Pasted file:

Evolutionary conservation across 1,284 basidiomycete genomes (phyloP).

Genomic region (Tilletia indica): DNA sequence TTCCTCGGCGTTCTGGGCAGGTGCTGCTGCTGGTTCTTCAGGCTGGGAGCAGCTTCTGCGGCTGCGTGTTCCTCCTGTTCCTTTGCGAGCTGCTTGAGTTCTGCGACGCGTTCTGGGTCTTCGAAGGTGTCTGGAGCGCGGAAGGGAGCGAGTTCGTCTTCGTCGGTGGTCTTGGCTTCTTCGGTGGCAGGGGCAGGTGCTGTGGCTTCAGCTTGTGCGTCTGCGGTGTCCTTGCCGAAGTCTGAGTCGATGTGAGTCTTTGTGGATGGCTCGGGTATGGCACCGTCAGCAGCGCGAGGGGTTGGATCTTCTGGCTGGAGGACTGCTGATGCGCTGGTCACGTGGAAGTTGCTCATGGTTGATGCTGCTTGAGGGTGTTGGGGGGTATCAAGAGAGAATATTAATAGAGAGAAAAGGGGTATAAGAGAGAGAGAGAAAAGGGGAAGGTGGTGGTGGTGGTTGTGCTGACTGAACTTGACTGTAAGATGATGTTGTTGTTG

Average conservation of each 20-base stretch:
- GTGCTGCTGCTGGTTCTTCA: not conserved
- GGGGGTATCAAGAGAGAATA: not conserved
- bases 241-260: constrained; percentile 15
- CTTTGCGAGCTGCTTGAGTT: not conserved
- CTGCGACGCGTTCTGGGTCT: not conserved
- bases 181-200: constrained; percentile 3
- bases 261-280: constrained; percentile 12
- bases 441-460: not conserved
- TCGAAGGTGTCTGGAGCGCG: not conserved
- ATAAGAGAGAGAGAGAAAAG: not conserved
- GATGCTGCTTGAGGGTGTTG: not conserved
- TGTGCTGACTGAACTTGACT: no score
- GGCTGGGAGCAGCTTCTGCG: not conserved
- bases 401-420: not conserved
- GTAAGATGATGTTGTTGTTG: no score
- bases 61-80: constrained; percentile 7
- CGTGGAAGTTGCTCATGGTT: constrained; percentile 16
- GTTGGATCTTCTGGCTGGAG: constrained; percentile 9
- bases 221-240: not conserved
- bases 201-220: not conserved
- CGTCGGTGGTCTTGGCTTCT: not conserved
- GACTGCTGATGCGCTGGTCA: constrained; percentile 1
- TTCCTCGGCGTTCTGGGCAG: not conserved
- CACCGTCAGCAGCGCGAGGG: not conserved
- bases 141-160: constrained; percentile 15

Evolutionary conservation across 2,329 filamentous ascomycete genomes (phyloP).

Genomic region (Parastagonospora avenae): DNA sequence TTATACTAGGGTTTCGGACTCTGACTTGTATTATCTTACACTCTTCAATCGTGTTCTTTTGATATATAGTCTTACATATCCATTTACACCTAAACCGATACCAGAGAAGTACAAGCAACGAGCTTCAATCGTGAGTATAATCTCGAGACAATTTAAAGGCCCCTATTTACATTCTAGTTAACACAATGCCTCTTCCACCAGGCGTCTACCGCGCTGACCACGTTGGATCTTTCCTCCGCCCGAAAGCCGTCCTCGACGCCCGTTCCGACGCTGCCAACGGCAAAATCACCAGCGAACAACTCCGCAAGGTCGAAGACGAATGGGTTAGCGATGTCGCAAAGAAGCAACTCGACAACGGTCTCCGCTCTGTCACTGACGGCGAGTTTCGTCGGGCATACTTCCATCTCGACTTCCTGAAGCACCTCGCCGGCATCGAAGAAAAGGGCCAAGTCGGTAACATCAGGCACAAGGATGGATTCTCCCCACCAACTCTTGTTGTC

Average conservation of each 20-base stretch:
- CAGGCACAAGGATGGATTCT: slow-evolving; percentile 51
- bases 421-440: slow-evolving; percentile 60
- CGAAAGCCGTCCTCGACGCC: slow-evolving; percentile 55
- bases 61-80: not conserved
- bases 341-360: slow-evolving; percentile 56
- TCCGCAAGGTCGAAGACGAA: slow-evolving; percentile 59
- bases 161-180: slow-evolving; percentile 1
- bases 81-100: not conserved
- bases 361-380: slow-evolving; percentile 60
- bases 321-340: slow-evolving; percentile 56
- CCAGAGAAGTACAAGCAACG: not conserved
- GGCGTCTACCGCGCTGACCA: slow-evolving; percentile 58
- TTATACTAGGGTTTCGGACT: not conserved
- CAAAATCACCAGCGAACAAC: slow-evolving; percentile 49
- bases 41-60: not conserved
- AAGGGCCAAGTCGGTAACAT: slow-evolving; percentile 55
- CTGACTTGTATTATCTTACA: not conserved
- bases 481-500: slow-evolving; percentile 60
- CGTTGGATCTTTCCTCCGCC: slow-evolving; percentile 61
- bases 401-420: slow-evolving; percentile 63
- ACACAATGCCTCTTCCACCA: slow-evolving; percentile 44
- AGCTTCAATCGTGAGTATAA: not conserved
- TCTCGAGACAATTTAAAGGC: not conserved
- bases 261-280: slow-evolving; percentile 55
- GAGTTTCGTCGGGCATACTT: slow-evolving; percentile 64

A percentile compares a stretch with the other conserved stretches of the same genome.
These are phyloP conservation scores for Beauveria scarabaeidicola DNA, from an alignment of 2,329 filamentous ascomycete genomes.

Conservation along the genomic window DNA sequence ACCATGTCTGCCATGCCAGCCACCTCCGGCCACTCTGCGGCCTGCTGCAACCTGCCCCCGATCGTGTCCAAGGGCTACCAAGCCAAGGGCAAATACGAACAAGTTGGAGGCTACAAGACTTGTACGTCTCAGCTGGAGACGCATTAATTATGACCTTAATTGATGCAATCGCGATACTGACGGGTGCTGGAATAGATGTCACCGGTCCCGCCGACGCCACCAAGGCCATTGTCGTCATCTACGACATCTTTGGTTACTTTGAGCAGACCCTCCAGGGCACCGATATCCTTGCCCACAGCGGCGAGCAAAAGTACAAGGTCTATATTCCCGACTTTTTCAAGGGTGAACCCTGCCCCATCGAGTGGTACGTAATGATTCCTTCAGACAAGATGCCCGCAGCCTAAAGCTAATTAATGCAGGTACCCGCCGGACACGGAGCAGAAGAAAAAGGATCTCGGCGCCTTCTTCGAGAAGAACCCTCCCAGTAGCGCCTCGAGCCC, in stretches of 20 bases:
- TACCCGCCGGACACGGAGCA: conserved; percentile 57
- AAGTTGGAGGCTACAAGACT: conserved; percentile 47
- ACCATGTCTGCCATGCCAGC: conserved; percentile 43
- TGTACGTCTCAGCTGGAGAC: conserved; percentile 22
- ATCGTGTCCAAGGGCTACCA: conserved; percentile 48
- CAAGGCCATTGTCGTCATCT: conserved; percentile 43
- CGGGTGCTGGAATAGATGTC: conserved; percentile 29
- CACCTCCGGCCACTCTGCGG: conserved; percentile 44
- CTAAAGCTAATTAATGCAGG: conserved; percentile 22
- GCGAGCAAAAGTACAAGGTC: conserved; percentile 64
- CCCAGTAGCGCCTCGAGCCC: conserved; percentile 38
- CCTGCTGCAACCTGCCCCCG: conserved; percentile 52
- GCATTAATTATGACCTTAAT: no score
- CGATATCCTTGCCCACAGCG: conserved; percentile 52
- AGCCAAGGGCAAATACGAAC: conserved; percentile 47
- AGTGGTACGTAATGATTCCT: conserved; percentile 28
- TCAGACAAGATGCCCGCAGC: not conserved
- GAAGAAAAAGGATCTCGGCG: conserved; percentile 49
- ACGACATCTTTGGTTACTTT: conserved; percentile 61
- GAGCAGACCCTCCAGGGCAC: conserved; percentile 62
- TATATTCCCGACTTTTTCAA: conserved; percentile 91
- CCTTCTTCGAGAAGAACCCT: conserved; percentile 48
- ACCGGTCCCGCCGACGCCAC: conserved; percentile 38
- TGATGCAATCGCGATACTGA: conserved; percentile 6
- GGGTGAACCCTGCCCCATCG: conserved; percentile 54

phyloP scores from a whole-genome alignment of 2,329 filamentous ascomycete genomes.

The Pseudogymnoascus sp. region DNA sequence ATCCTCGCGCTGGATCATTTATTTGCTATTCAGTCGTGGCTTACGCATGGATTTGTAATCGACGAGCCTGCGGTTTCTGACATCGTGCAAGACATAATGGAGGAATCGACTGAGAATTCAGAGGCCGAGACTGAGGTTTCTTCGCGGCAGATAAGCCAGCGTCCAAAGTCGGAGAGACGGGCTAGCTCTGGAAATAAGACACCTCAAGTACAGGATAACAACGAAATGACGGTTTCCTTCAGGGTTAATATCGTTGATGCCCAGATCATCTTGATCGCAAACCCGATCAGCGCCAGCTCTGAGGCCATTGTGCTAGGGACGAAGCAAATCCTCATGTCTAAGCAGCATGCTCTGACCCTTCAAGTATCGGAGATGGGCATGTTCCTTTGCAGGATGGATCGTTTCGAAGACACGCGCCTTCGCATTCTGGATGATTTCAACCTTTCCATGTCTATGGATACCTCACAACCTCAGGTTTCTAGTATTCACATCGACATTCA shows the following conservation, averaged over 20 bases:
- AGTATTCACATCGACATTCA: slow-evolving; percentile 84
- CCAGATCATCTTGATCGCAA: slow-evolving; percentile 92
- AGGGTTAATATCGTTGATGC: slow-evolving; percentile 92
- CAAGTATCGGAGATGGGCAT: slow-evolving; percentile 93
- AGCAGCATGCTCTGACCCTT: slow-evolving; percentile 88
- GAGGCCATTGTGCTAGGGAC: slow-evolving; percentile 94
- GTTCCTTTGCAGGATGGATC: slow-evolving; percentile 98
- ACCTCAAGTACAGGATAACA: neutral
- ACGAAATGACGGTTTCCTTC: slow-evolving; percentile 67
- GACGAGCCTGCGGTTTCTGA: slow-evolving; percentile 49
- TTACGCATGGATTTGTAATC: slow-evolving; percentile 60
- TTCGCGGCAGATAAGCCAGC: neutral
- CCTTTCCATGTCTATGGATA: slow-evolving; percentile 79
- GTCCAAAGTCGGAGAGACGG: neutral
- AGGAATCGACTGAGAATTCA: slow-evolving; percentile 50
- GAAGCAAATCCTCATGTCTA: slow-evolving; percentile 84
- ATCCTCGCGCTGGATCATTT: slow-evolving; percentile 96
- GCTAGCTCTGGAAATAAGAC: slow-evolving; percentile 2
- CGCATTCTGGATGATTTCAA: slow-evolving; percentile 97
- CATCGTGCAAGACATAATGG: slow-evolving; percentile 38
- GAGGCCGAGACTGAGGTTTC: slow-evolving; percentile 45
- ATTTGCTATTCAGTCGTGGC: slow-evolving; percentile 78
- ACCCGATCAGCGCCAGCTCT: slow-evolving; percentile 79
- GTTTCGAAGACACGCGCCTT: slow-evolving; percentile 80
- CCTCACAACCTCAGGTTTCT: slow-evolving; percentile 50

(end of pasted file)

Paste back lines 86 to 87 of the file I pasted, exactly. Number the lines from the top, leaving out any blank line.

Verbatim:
The Pseudogymnoascus sp. region DNA sequence ATCCTCGCGCTGGATCATTTATTTGCTATTCAGTCGTGGCTTACGCATGGATTTGTAATCGACGAGCCTGCGGTTTCTGACATCGTGCAAGACATAATGGAGGAATCGACTGAGAATTCAGAGGCCGAGACTGAGGTTTCTTCGCGGCAGATAAGCCAGCGTCCAAAGTCGGAGAGACGGGCTAGCTCTGGAAATAAGACACCTCAAGTACAGGATAACAACGAAATGACGGTTTCCTTCAGGGTTAATATCGTTGATGCCCAGATCATCTTGATCGCAAACCCGATCAGCGCCAGCTCTGAGGCCATTGTGCTAGGGACGAAGCAAATCCTCATGTCTAAGCAGCATGCTCTGACCCTTCAAGTATCGGAGATGGGCATGTTCCTTTGCAGGATGGATCGTTTCGAAGACACGCGCCTTCGCATTCTGGATGATTTCAACCTTTCCATGTCTATGGATACCTCACAACCTCAGGTTTCTAGTATTCACATCGACATTCA shows the following conservation, averaged over 20 bases:
- AGTATTCACATCGACATTCA: slow-evolving; percentile 84